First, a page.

Think Twice Before You Flush

As a homeowner, you might not give much thought to what you flush down your toilet. However, certain commonly flushed items can cause significant problems for your plumbing and the environment. While it may seem convenient to toss them into the toilet and flush them away, doing so can lead to clogs, sewer backups, and costly repairs. Let’s discuss some items that should never be flushed down your toilet, even if they’re labeled as “flushable.”

1. “Flushable” Wipes

Despite their name, “flushable” wipes are a leading cause of clogs in sewage systems. Unlike toilet paper, which dissolves quickly, these wipes do not break down easily after flushing. They can snag on any slight imperfection in your pipes, gradually leading to blockages.

2. Paper Towels and Tissues

Although they resemble toilet paper, paper towels and tissues are designed to be more durable and absorbent. This means they don’t disintegrate as easily in water. Flushing them can quickly lead to plumbing blockages and backups.

3. Dental Floss

It might seem harmless due to its small size, but dental floss is not biodegradable. When flushed, it can combine with other debris to form large clumps that obstruct pipes. Additionally, it can wrap around small clogs and make them larger, compounding the problem.

4. Cotton Balls and Swabs

Cotton balls and swabs don’t break down in water. When flushed, they gather in bends of the pipe, gradually building up and leading to clogs. This is especially true for cotton swabs, whose sticks can get lodged in pipes.

5. Medication

Flushing expired or unused medication might seem like a safe disposal method, but it’s harmful to the environment. Medications can leach into groundwater and affect local waterways, potentially harming wildlife and contaminating drinking water sources.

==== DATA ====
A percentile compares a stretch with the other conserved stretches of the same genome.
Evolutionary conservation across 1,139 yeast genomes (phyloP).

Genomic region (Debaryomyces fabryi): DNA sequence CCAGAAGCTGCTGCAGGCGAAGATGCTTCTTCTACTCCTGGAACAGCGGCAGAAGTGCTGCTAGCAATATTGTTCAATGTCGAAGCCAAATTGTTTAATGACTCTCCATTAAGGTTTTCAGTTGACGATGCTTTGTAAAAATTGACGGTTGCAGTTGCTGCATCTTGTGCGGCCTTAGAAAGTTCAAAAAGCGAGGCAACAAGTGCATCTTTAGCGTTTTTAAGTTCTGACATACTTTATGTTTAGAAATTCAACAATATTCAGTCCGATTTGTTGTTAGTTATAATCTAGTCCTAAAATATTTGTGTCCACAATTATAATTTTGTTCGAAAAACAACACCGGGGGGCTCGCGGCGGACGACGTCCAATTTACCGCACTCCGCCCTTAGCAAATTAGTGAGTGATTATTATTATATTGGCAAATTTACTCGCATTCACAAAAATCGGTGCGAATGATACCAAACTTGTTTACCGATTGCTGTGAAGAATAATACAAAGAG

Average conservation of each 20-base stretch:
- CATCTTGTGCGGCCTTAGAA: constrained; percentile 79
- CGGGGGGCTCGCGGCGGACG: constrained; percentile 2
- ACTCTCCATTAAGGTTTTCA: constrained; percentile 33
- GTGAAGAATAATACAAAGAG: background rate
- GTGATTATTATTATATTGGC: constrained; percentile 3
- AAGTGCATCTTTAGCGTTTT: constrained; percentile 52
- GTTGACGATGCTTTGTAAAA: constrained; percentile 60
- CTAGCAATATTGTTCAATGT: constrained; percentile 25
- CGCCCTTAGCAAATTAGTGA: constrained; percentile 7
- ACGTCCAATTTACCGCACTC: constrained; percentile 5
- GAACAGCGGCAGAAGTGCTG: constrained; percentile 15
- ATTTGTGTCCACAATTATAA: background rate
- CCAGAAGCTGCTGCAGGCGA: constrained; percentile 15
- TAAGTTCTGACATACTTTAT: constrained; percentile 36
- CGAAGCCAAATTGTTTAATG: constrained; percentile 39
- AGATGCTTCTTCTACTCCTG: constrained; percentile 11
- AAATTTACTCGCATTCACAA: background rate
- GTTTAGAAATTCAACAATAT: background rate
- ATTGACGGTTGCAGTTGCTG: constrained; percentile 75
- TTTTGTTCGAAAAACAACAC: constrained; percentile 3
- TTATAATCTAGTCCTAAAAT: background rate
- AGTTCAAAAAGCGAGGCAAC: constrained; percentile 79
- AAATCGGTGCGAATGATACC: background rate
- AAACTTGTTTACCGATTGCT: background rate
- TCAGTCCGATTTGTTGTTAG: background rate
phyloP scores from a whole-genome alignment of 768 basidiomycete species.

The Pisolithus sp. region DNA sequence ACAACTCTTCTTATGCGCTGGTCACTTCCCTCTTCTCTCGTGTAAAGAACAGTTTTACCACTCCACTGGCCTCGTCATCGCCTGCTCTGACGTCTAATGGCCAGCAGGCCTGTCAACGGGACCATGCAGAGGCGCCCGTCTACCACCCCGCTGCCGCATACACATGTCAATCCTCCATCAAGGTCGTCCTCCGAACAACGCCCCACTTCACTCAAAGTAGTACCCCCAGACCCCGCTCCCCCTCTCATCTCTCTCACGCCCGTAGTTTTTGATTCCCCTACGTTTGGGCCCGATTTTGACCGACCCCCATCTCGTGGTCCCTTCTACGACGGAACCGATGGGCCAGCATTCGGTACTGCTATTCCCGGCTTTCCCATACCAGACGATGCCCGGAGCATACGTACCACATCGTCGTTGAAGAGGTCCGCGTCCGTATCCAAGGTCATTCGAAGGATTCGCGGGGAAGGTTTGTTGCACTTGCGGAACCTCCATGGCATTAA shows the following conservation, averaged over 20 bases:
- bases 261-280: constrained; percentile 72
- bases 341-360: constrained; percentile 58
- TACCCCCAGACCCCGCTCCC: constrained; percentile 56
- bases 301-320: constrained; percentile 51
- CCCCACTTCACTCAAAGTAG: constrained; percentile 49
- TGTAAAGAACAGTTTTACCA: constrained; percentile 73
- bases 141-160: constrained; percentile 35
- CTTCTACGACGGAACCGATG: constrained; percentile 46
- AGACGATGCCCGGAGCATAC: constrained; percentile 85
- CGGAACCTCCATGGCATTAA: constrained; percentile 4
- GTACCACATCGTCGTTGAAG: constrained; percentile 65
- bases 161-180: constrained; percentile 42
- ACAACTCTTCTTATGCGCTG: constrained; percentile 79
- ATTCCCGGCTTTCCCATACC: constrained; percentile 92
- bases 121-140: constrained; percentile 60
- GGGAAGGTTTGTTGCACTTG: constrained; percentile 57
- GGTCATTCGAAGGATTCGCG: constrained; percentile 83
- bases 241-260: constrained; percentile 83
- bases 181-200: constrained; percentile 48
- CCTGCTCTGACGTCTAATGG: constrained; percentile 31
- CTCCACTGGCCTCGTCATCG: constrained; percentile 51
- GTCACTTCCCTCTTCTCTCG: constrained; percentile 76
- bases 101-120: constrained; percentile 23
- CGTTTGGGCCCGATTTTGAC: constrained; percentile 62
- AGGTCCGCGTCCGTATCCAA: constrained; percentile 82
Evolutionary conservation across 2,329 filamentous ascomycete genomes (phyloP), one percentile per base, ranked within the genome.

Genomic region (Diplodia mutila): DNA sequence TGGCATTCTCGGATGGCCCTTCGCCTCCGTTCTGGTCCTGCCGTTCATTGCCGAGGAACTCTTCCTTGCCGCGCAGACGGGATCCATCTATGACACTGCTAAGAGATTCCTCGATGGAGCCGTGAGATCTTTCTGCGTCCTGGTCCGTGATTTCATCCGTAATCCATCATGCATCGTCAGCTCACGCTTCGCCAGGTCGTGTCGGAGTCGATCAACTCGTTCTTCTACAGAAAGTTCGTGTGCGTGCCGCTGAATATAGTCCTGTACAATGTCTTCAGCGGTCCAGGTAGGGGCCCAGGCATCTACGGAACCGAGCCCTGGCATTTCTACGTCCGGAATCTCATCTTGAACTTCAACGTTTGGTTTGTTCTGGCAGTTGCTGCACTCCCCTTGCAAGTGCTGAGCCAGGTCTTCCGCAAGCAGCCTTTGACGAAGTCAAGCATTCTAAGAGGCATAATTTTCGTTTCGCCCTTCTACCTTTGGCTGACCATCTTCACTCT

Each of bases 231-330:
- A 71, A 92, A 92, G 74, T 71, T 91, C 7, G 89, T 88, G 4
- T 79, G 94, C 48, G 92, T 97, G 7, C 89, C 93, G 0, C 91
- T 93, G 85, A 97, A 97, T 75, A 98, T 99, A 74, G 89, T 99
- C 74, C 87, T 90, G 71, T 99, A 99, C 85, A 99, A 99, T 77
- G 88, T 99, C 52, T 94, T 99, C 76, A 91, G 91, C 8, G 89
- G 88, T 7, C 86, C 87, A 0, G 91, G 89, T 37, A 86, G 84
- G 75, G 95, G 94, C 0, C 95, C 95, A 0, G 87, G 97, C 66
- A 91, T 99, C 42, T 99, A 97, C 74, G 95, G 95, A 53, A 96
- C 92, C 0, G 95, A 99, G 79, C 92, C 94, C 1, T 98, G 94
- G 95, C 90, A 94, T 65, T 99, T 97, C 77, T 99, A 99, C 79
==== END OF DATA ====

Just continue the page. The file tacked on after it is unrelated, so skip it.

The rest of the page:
6. Cat Litter

Even if labeled as “flushable,” cat litter should never go down your toilet. It’s designed to clump and absorb moisture, which means it can easily clog your household plumbing. Moreover, cat feces can contain harmful parasites like Toxoplasma gondii, which can survive the water treatment process and pose risks to marine life.

7. Cooking Grease and Oil

When liquid, cooking grease and oil might seem flushable, but as they cool, they solidify and stick to the walls of your plumbing. Over time, they build up and restrict water flow, leading to serious blockages.

8. Condoms

Condoms are made from latex, which does not degrade in water. When flushed, they can inflate and block pipes, leading to embarrassing and costly plumbing issues.

9. Food

Bits of food might seem harmless, but they can contribute to clog formation, especially if combined with other non-flushable items like grease or paper products.


Protect your plumbing and the environment by keeping these items out of your toilet. Remember, the toilet is not a garbage can. The only things that should be flushed are the “Three P’s”: pee, poo, and (toilet) paper. For everything else, consider alternative disposal methods like trash bins, recycling, or appropriate community disposal programs. This not only helps maintain your home’s plumbing but also supports environmental conservation efforts.

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